3 tools for building product tours
There are plenty of free, paid, and open-source tools to build modal windows, tooltips, and more for your product tour or walkthrough. It's great to have options, but the reality for most SaaS companies is that building your own product tour from scratch isn't cost-effective. This rings especially true once you factor in the costs of maintenance and iteration. Instead, consider using dedicated tour-building software to build your product tours. Such platforms are usually more efficient, easier to use, and less expensive in the long run than their alternatives.There are many platforms out there that can help you build a user-friendly product tour, including:
Appcues has accrued nearly a decade of experience in the product tour space. Companies like Amplitude, Heap, and Hotjar use Appcues to enhance their UX and delight their users. Its easy-to-use tour builder allows you to create pleasing walkthroughs without getting bogged down in coding. Tooltips, slideouts, hot tips, and modal windows can all be constructed in Appcues and implemented across tours and flows. It’s the premier tool for companies looking to enhance their product tours or build their first one from scratch.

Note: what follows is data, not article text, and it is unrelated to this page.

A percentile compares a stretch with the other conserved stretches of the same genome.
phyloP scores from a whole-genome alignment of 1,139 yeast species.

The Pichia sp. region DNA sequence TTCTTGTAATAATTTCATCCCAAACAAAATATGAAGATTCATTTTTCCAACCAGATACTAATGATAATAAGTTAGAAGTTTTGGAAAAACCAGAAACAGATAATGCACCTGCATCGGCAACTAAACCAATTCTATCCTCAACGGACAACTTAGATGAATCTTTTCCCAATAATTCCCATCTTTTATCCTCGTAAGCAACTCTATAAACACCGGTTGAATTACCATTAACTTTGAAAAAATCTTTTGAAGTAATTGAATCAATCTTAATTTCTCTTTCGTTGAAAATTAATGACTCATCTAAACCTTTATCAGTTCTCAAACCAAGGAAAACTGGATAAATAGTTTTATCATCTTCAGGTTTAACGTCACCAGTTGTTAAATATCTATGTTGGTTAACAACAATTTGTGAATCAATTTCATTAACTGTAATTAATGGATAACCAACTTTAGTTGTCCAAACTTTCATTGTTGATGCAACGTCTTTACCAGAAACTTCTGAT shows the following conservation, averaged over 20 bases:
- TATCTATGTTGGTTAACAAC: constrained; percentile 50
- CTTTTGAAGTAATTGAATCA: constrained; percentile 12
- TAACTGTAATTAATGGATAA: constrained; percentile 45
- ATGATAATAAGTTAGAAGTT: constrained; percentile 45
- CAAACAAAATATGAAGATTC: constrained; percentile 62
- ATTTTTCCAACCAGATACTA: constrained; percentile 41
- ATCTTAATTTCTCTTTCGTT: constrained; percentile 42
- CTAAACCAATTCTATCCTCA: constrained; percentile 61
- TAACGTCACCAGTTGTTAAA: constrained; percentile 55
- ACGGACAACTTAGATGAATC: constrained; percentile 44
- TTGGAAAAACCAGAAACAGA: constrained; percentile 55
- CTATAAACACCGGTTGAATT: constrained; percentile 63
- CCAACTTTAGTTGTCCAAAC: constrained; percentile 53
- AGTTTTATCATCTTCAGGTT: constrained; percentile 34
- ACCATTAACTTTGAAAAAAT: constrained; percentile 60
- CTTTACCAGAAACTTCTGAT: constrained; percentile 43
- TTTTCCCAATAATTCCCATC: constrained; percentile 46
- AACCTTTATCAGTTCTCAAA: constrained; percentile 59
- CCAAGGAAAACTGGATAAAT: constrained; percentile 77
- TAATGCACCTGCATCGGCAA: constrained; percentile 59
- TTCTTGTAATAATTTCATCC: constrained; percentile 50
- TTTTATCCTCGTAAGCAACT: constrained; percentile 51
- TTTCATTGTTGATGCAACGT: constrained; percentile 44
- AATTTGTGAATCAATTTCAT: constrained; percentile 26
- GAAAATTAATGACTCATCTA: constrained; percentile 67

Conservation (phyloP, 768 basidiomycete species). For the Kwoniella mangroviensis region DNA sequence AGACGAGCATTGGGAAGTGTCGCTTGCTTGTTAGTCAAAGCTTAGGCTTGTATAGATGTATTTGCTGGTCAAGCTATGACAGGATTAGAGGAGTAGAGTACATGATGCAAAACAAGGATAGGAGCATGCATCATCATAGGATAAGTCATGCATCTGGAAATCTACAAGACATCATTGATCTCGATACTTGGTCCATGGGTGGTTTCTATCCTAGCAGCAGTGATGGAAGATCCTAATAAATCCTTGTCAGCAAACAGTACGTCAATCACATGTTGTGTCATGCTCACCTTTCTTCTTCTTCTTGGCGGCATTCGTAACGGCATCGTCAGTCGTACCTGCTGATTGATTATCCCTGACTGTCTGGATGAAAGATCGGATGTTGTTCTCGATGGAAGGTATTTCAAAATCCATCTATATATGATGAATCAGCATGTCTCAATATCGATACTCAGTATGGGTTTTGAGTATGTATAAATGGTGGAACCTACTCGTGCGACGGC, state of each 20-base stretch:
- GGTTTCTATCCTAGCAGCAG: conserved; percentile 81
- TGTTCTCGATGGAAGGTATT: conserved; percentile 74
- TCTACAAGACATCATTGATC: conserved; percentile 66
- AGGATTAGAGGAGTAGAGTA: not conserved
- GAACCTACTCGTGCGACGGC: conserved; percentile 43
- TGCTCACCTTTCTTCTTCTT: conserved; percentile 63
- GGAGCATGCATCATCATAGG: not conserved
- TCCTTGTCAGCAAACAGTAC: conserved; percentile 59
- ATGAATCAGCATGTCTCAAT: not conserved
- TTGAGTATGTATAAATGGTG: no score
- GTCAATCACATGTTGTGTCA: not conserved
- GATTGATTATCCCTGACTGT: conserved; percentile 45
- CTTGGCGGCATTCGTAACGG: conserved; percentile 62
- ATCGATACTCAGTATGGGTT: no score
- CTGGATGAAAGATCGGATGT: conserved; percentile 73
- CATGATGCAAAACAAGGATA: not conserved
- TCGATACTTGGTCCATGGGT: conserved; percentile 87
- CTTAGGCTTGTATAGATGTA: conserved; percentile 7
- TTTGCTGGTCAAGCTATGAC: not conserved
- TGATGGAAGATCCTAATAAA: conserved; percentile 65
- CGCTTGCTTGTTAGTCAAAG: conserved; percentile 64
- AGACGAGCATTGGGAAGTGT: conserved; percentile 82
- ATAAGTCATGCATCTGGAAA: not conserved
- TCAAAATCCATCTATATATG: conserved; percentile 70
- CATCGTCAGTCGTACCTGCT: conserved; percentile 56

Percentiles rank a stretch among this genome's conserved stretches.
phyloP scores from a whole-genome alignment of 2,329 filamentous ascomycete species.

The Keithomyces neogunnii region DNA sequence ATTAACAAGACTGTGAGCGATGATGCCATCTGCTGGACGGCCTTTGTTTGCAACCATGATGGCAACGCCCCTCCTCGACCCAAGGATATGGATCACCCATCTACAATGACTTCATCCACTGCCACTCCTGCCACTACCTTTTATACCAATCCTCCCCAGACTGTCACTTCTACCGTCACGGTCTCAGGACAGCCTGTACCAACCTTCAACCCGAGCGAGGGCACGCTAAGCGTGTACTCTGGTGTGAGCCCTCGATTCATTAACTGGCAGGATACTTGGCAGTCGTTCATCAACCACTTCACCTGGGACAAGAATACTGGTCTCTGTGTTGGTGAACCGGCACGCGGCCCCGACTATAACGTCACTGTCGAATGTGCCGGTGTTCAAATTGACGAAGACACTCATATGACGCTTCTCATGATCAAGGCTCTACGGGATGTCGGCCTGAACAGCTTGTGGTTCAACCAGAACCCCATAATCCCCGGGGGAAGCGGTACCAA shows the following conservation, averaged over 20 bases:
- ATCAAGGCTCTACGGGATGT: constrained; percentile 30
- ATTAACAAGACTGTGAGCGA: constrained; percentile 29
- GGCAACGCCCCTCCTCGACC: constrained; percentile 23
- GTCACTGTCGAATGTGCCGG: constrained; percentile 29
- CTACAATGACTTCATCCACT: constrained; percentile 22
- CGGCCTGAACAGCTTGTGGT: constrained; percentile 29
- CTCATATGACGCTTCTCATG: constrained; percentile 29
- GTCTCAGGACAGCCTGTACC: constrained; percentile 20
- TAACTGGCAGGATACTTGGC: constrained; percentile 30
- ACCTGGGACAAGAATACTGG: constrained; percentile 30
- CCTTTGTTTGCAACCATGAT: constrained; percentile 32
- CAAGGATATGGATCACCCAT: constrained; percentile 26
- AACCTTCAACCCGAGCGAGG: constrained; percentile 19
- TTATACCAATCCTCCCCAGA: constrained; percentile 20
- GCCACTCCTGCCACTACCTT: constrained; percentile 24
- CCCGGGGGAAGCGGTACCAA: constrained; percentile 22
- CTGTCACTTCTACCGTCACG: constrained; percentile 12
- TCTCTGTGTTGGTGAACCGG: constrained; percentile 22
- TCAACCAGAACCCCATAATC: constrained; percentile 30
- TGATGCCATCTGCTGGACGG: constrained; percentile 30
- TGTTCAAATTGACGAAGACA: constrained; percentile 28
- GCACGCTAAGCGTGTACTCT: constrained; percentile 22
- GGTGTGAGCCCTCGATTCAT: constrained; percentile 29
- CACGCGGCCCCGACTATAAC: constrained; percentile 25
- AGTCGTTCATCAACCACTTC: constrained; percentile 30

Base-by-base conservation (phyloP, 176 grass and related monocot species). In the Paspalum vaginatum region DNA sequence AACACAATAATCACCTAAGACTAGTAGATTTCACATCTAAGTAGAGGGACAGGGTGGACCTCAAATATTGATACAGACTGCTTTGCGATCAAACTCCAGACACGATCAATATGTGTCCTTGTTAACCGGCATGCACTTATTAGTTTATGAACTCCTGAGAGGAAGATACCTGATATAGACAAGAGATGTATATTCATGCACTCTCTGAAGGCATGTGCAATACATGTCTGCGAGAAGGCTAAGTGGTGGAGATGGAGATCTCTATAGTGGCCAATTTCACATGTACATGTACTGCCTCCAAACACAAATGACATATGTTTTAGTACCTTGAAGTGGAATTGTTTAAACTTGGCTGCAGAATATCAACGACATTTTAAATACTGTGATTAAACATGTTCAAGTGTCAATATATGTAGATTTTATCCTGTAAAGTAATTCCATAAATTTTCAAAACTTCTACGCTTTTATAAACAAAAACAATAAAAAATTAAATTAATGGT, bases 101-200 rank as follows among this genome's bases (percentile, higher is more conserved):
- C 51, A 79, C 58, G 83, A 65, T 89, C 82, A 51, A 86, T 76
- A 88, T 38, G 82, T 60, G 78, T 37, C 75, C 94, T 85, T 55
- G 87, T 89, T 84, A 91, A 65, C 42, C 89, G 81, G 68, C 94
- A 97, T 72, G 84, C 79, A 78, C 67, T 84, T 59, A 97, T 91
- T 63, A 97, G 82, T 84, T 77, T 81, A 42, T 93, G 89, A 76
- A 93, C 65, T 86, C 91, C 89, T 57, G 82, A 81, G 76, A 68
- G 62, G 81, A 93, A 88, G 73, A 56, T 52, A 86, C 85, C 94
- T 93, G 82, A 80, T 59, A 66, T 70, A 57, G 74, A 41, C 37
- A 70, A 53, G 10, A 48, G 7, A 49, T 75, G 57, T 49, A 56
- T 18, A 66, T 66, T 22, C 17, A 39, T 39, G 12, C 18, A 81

Consider Appcues for its:
- Wide array of UI patterns
- Easy installation
- Code-free tracking and powerful analytics
- Many integration options, including Salesforce, Slack, and Mixpanel
- Mobile app support